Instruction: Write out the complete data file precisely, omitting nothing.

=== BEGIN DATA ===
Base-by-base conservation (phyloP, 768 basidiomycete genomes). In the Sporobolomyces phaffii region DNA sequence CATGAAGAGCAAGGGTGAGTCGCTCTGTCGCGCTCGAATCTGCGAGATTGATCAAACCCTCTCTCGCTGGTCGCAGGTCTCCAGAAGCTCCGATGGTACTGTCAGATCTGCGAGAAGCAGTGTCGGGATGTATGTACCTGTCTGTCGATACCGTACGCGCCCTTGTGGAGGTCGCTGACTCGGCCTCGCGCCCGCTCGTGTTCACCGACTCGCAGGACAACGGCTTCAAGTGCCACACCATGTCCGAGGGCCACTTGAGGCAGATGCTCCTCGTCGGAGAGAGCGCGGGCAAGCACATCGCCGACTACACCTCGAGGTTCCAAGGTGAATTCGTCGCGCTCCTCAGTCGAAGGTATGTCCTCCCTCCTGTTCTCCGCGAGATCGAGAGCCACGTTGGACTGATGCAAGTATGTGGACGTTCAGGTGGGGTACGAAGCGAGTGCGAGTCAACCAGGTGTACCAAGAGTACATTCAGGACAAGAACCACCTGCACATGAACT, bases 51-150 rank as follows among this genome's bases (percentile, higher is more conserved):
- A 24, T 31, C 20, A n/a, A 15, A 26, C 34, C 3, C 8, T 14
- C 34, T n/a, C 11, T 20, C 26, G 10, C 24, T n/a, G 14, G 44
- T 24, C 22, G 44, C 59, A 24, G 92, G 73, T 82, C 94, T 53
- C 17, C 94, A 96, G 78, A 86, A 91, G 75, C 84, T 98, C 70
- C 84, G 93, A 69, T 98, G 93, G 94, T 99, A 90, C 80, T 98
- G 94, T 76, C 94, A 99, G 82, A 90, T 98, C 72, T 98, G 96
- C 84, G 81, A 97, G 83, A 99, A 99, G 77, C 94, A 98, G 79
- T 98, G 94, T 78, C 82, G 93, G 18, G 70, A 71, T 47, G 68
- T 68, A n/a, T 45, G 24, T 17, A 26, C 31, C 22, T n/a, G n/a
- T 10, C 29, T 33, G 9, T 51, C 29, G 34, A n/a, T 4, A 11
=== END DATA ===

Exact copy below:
Base-by-base conservation (phyloP, 768 basidiomycete genomes). In the Sporobolomyces phaffii region DNA sequence CATGAAGAGCAAGGGTGAGTCGCTCTGTCGCGCTCGAATCTGCGAGATTGATCAAACCCTCTCTCGCTGGTCGCAGGTCTCCAGAAGCTCCGATGGTACTGTCAGATCTGCGAGAAGCAGTGTCGGGATGTATGTACCTGTCTGTCGATACCGTACGCGCCCTTGTGGAGGTCGCTGACTCGGCCTCGCGCCCGCTCGTGTTCACCGACTCGCAGGACAACGGCTTCAAGTGCCACACCATGTCCGAGGGCCACTTGAGGCAGATGCTCCTCGTCGGAGAGAGCGCGGGCAAGCACATCGCCGACTACACCTCGAGGTTCCAAGGTGAATTCGTCGCGCTCCTCAGTCGAAGGTATGTCCTCCCTCCTGTTCTCCGCGAGATCGAGAGCCACGTTGGACTGATGCAAGTATGTGGACGTTCAGGTGGGGTACGAAGCGAGTGCGAGTCAACCAGGTGTACCAAGAGTACATTCAGGACAAGAACCACCTGCACATGAACT, bases 51-150 rank as follows among this genome's bases (percentile, higher is more conserved):
- A 24, T 31, C 20, A n/a, A 15, A 26, C 34, C 3, C 8, T 14
- C 34, T n/a, C 11, T 20, C 26, G 10, C 24, T n/a, G 14, G 44
- T 24, C 22, G 44, C 59, A 24, G 92, G 73, T 82, C 94, T 53
- C 17, C 94, A 96, G 78, A 86, A 91, G 75, C 84, T 98, C 70
- C 84, G 93, A 69, T 98, G 93, G 94, T 99, A 90, C 80, T 98
- G 94, T 76, C 94, A 99, G 82, A 90, T 98, C 72, T 98, G 96
- C 84, G 81, A 97, G 83, A 99, A 99, G 77, C 94, A 98, G 79
- T 98, G 94, T 78, C 82, G 93, G 18, G 70, A 71, T 47, G 68
- T 68, A n/a, T 45, G 24, T 17, A 26, C 31, C 22, T n/a, G n/a
- T 10, C 29, T 33, G 9, T 51, C 29, G 34, A n/a, T 4, A 11